Pursuit of a learning culture by having a workforce with more advanced skill sets allows for more innovative tactics and more fluidity in moving throughout economic and market changes. The employees gain a sense of achievement, both gaining depth in their knowledge base while also making a true and recognized impact on the company. Making strategic development investments, these companies are more prepared to meet the oncoming market demands and retain their workforce. In return the cost benefit in reduced turnover and growing the margin through new efficiency and innovative benefits can be realized.
High Level Views of Development Strategy
When weighing how to provide skills for future strategic steps, various development opportunities can occur through many forms, such as in-house formalized training programs, utilizing external vendors or even through specific higher education courses. Being able to access a variety of development opportunities lets needed skill sets be matched with planned events, moving them from one-time moments to learning that permeates into the person’s skill sets and utilizes the 70/20/10 rule. The 70/20/10 rule is one which keeps training and development in formalized opportunities to ten percent, making it a sharp focus. Then, the 20 percent builds on that basic knowledge through developmental relationships such as coaching and mentoring. The bulk of the application of what is learned is through the 70 percent, where on-the-job learning occurs, both in experience-based learning and in honing what was learned through the 20/10 portions.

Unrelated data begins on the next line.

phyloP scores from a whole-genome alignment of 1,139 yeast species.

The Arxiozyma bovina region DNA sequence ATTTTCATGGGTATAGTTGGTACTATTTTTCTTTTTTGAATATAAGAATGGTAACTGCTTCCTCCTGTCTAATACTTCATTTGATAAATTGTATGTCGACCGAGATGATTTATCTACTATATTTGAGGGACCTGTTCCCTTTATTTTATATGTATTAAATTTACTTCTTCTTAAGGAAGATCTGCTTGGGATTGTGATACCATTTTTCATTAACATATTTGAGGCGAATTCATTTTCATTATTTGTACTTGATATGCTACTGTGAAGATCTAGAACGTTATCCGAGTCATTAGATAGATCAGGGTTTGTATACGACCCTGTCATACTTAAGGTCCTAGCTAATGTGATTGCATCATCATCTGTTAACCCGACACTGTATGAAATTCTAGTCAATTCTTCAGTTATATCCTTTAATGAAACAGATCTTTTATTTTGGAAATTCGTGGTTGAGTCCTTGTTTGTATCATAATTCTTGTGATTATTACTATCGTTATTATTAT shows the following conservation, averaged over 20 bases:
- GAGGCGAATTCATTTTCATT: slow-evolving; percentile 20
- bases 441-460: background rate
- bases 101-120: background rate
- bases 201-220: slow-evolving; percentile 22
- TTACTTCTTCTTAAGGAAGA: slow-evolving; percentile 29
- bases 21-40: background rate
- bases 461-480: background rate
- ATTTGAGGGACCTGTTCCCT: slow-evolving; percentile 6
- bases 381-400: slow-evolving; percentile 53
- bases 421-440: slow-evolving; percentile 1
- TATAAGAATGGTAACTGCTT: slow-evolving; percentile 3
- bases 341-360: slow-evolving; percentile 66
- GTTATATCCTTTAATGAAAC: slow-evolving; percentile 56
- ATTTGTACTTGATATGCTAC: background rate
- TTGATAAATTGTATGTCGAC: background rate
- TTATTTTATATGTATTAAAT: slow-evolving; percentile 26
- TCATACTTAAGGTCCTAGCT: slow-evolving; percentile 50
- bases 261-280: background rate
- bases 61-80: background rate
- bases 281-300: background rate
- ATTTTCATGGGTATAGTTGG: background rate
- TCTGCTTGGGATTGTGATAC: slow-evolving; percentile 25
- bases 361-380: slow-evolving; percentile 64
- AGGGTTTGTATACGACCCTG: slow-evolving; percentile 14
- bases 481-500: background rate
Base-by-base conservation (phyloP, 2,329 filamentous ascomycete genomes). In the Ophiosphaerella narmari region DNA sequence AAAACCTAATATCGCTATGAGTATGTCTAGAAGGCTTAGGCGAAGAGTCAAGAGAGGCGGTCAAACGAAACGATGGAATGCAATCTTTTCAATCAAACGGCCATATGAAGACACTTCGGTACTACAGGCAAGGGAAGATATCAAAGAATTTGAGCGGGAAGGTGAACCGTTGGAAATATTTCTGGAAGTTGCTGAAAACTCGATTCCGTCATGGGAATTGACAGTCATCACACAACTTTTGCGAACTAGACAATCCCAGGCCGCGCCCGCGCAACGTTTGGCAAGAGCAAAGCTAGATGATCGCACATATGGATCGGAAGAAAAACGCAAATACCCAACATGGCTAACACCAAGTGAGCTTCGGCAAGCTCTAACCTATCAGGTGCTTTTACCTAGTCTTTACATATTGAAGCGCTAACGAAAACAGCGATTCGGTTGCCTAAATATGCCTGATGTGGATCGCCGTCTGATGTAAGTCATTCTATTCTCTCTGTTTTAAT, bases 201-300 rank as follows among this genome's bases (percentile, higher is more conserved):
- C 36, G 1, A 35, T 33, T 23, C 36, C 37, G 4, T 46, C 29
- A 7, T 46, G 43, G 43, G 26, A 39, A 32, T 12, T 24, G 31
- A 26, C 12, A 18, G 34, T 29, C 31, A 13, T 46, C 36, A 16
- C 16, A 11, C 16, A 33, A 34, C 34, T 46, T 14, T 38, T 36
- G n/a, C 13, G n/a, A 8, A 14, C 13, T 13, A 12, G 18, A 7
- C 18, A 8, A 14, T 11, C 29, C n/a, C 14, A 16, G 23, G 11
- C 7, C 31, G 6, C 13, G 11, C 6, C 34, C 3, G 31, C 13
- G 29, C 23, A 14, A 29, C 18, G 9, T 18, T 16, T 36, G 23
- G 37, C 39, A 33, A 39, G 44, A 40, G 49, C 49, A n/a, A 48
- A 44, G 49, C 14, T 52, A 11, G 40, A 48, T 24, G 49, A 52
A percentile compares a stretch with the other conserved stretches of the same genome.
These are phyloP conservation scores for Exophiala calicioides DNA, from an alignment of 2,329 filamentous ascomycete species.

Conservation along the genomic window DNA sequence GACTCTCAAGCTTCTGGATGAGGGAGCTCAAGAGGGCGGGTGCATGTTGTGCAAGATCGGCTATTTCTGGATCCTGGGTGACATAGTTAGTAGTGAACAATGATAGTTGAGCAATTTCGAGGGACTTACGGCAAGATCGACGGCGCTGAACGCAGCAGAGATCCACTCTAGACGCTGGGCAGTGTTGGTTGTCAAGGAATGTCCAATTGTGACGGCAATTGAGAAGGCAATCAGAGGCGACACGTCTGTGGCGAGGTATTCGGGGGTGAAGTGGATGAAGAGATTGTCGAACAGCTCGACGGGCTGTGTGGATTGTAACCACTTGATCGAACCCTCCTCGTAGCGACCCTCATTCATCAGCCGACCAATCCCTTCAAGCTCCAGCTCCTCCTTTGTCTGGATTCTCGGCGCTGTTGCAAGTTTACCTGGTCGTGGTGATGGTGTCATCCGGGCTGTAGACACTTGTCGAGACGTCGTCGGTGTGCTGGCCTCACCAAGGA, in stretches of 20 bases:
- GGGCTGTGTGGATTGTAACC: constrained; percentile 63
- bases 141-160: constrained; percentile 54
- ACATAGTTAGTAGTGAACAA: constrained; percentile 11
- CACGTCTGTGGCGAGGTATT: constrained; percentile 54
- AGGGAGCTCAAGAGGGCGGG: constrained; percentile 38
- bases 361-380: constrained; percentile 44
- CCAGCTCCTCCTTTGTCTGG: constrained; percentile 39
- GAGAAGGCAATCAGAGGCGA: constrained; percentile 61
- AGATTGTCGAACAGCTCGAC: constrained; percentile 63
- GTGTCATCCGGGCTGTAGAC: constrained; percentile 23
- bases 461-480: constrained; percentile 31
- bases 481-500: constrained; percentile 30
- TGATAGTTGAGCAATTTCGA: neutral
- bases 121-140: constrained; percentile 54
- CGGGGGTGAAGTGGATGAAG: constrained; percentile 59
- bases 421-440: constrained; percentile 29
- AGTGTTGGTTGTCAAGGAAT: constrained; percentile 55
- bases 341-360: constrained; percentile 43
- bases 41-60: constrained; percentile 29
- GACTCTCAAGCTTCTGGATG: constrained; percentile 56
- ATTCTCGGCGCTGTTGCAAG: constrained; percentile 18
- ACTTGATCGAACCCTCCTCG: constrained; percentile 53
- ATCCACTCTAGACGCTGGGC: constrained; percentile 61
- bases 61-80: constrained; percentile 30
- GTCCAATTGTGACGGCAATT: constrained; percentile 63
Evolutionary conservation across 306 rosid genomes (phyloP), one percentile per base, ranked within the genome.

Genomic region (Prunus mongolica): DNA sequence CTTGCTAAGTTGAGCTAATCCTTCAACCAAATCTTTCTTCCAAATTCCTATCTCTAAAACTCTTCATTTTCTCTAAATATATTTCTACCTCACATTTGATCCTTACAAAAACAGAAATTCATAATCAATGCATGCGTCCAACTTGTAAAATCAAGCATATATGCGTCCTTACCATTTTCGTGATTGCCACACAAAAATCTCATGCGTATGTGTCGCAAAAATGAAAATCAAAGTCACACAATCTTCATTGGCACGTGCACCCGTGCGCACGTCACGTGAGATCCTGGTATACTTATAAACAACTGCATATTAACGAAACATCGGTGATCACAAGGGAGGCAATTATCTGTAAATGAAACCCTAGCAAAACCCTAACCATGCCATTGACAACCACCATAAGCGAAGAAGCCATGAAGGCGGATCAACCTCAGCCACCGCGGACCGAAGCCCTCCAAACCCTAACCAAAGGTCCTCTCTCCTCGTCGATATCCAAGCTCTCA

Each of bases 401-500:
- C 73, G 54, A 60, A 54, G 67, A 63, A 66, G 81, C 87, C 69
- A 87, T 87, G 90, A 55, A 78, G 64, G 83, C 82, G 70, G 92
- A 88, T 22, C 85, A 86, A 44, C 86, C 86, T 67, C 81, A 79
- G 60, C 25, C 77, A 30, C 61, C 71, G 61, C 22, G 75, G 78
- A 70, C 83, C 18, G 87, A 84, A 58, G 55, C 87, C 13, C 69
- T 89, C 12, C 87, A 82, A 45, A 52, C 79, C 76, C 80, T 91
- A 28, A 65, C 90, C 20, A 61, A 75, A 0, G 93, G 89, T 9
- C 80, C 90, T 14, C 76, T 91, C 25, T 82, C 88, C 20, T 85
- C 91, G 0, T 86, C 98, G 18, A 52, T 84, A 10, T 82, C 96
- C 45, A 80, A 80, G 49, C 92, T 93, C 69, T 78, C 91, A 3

Each type of development activity carries various benefits best utilized for specific needs and should be designed to be carried back into the 70 percent. For example, in-house training allows for an open exchange of internal company knowledge, which when shared, can lead to both the recognition of internal experts, as well as provide opportunities for knowledge sharing to become an inherent building block. An external training provider can be selected, and often times worked with to create specialized content. The company then has an added element of flexibility in selecting someone with specific expertise in a particular area that can provide fresh external perspectives. Pursuit of a degree or specific courses through higher education can allow for a deep-dive of learning to occur in a specific field. The developmental relationships of coaching and mentoring can happen spontaneously or through a prescribed process, providing a sounding board that can both push and encourage an employee forward.